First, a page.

It’s great to see competition in the industry from these new upstarts. Just a while ago, Xiaomi announced that they had taken on funding north of a billion US dollars at a valuation of over 40B dollars. That’s a phenomenal valuation for a company that was founded in 2010.

What’s more interesting is that OnePlus also uses the Cyanogenmod version of Android. This makes it quite a bit different from the vanilla installation by Google.

These kinds of sales and stories are perfect reminders of the speed these companies move with. Also, something like this would not have been possible just 5-10 years ago.

Regardless – I invite you to take a look at the phone OnePlus makes. It’s a very solid looking phone at a third of the cost of an iPhone6.

A week with Polar Loop

I purchased a Polar Loop activity tracker a week ago and I’ve been happy with it so far. It’s a fairly simple tracker in the sense that it shows you the time, activity level of the day (through a graphical bar), calories burned and steps taken. In addition to the tracker there is the Polar Flow website that shows you in more detail the information gathered from the tracker.

I also made the decision to buy the H7 heart rate sensor, which binds itself to the Polar Loop through bluetooth. This is a nice add on for weight and cardio training as it will give you a more accurate sense of how hard you are training.

The Polar Loop is also water proof, but the H7 and Loop won’t bind in water due to bluetooth signals not being transmittable in water. I haven’t tried it in water yet, but it’s a nice addition.

The biggest gain for me is to bring more activity data to me throughout the day. This helps me make small decisions throughout the day to be a little more active, take the stairs, walk the extra block and so on. Nothing big, but it makes me more conscious about how much I move.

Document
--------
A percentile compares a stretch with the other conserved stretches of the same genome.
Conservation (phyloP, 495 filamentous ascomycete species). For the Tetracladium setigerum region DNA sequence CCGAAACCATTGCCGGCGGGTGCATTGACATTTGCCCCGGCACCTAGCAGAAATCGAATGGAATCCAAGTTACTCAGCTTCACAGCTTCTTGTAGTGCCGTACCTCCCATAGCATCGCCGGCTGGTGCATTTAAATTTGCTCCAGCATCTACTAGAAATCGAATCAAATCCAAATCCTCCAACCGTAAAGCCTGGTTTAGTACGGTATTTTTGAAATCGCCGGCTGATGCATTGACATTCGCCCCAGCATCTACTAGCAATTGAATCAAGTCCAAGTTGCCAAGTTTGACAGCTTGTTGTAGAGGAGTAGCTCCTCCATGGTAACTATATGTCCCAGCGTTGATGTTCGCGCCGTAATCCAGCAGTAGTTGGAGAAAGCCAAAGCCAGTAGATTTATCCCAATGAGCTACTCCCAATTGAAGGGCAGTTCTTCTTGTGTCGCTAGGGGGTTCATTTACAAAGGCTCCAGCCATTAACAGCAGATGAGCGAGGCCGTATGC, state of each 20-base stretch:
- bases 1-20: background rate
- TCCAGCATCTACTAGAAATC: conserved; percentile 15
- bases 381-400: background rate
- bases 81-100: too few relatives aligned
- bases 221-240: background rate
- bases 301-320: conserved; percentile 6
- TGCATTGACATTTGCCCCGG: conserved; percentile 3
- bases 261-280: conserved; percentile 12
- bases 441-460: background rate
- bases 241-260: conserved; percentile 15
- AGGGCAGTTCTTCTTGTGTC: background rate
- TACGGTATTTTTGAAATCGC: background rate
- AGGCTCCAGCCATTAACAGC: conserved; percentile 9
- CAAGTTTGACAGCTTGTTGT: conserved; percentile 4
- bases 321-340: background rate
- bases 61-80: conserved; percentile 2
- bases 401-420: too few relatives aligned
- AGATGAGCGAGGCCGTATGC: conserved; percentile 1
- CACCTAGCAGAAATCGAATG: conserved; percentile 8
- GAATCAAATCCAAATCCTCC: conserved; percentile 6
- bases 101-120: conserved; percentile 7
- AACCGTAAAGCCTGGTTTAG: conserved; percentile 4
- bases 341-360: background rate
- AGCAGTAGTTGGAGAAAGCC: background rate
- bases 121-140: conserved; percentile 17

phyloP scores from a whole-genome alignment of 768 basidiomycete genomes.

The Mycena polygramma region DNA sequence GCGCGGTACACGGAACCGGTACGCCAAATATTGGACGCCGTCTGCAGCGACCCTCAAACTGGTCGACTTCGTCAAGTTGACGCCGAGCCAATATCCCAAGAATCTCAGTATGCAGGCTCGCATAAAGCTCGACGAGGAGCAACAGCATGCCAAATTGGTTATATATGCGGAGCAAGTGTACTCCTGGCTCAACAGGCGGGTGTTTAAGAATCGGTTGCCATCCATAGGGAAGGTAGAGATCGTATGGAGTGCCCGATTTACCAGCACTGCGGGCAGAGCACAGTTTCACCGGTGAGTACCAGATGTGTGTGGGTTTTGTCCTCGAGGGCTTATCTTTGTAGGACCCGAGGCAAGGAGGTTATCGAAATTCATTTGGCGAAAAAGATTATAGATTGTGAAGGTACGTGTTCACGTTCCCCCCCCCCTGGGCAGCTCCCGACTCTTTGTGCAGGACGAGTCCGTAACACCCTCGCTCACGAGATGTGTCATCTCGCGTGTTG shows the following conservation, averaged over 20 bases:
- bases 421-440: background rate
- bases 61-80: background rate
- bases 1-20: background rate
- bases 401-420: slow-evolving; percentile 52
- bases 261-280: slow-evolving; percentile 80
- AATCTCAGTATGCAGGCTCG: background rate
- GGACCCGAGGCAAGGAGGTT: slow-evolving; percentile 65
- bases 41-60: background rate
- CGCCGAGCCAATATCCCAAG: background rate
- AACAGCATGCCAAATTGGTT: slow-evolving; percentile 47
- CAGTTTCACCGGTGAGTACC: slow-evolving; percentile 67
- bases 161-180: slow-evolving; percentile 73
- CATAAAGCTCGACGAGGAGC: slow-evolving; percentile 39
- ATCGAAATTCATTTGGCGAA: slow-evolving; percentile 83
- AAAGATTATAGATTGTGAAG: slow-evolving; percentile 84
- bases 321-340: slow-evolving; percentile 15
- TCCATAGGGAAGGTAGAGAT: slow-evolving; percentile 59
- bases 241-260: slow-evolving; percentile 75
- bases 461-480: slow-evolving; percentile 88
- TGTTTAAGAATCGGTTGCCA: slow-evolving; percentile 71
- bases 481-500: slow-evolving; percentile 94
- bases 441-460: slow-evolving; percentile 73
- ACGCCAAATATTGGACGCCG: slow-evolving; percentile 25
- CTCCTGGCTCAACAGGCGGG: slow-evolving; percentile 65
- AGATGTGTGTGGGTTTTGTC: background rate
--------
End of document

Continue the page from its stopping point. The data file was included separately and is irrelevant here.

Some might say these are kind of vanity devices, but if they help conceptualise your habits to hard data – it’s helping. I’m a huge data geek so this is what makes me tick.

Polar Flow Summary for a week in January 2015
Here’s a screenshot of my week in Polar Flow.

My weekly summary tells me that my weekly activity goal was reached by 71%. A somewhat active week by the service. Saturday and Sunday were mostly spent with the family and not doing any sports, pulling down the week’s average.

The only thing I’m missing from the Polar Loop is the opportunity to show phone notifications on the tracker itself. However, this isn’t a major let down. Quiet alarms through vibrations would also be nice, but then again – the tracker itself cost less than 70€ so it’s understandable you can’t pack a lot of features in that kind of a price.

Overall, I’m very happy with it.

Too hard to let go

I started my blog in 2002 before I left to Spain for my exchange study period. I’ve kept a blog in multiple different forms ever since and I’ve tried to revive my motivation ever since I passed the baton at ArcticStartup onwards to Greg and Dmitri. I think I blogged my fair share during those years and it has taken its toll.

However, during the last two years I’ve been quite lost on how to go about creating content without a blog. It’s been tough and I’ve come back to playing around with a blog every now and then. It’s just something different, when you’re hosting it on your own without resorting to any other service provider, being able to design your themes and run your own show as you wish.